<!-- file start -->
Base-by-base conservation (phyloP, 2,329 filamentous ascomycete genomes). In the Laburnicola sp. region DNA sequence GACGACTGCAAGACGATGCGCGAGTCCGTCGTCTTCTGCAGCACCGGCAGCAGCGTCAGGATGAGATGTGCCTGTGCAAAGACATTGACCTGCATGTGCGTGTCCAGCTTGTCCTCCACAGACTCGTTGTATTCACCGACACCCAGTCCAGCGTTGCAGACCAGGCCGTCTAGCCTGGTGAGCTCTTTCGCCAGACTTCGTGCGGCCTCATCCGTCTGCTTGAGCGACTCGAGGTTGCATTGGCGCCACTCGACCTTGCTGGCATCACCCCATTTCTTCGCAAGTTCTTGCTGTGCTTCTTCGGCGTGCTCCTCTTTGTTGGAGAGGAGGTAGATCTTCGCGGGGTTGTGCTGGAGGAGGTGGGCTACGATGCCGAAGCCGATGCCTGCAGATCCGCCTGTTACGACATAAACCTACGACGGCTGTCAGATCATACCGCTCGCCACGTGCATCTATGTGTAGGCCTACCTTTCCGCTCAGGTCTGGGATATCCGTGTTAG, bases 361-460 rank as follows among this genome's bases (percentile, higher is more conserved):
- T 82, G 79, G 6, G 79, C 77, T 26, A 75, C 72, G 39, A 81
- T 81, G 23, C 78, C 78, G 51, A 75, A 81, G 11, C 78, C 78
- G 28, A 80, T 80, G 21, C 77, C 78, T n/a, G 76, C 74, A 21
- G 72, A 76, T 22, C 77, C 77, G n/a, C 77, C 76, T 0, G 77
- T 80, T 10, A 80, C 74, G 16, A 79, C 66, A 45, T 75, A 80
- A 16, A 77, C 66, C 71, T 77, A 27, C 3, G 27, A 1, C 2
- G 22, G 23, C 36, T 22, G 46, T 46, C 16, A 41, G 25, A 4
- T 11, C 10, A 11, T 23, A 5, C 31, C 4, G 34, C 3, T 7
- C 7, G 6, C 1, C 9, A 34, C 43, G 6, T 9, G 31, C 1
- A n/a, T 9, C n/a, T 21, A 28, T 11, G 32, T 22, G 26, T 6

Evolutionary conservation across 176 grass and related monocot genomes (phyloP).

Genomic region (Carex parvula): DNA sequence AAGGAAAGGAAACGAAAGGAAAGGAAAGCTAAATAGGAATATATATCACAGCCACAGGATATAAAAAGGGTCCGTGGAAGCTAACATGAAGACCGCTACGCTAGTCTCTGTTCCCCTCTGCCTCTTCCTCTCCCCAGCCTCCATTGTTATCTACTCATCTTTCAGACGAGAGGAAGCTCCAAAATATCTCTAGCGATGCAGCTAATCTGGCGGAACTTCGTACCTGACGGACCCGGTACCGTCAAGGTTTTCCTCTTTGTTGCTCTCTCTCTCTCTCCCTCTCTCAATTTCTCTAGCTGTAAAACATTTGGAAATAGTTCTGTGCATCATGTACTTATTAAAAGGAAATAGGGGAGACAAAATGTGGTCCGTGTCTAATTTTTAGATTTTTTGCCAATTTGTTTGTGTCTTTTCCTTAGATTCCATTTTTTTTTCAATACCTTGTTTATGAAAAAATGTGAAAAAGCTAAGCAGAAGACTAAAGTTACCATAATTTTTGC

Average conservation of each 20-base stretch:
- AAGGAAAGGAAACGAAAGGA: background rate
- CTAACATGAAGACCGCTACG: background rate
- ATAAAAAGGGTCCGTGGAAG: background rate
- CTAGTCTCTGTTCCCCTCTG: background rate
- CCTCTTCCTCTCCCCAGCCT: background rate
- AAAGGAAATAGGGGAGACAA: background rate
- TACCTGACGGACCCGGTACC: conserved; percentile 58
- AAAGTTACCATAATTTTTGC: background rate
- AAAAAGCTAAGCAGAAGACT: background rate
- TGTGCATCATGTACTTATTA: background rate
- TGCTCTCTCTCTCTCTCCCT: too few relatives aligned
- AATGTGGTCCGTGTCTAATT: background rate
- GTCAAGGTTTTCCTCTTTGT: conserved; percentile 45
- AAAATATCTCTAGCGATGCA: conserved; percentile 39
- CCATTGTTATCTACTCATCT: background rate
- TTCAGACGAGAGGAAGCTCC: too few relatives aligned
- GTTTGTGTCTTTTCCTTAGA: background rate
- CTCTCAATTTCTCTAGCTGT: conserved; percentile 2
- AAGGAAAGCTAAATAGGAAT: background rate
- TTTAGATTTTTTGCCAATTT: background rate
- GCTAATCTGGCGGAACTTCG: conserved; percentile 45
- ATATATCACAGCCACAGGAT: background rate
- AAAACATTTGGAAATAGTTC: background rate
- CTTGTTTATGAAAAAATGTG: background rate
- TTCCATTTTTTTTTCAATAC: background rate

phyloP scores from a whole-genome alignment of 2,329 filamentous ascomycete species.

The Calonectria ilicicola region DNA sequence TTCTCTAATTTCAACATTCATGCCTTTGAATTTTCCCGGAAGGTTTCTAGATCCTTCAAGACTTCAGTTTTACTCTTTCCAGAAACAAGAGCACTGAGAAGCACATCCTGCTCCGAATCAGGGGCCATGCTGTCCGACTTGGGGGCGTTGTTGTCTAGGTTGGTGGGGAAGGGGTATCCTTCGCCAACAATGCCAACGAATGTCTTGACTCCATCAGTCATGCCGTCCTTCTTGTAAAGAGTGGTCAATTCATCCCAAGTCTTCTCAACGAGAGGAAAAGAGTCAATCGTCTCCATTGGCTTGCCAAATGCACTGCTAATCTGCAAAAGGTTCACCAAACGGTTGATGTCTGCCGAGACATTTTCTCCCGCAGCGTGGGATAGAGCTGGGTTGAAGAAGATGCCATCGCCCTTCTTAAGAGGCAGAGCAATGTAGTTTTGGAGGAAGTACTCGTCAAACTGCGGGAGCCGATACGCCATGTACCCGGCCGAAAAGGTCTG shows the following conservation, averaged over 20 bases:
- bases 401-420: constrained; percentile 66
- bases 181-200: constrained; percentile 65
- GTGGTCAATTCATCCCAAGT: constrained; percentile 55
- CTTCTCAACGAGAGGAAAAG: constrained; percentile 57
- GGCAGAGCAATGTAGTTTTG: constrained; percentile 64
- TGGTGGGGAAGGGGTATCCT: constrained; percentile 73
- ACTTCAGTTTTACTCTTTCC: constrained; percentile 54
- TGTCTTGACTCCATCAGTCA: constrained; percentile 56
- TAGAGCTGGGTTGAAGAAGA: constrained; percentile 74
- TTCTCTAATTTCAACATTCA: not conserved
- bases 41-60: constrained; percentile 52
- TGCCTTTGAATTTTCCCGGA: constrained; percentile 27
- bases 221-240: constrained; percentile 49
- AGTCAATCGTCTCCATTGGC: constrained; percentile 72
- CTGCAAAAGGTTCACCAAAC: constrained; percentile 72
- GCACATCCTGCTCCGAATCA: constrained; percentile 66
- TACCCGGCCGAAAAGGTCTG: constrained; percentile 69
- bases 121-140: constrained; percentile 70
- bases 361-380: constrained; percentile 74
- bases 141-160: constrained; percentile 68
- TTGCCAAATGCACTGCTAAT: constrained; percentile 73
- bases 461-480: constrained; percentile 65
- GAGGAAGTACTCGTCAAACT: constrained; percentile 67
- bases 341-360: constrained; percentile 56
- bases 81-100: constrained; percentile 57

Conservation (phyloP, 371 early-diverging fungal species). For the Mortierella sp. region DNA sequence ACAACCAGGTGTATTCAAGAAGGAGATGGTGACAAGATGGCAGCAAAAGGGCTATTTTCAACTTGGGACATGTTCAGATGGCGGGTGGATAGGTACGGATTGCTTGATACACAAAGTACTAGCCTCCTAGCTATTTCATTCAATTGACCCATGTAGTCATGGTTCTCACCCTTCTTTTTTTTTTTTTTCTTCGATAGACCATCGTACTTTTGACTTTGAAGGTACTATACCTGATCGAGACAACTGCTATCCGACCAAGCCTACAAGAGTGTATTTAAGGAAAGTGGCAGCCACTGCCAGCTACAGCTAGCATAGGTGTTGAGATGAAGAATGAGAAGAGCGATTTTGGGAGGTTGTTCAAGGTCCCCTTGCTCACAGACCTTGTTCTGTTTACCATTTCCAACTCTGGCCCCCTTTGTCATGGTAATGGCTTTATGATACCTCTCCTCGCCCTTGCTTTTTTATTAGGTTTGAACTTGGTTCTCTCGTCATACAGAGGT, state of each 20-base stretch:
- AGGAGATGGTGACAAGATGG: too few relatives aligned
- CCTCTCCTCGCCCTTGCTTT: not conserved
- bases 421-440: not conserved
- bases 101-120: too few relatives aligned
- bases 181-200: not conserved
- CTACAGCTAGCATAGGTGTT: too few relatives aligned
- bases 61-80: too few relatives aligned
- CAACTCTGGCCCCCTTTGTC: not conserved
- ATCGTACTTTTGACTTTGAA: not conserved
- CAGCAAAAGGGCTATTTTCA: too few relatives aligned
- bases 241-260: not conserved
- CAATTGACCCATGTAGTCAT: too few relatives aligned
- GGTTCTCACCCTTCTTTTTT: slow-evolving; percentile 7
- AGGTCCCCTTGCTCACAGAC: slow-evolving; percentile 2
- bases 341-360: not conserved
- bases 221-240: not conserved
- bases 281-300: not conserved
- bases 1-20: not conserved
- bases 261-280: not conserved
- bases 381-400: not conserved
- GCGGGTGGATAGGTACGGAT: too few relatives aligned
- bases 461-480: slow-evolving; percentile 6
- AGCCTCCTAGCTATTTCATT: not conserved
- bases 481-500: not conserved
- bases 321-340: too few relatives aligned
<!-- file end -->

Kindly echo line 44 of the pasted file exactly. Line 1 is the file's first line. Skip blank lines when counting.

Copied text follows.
- GTGGTCAATTCATCCCAAGT: constrained; percentile 55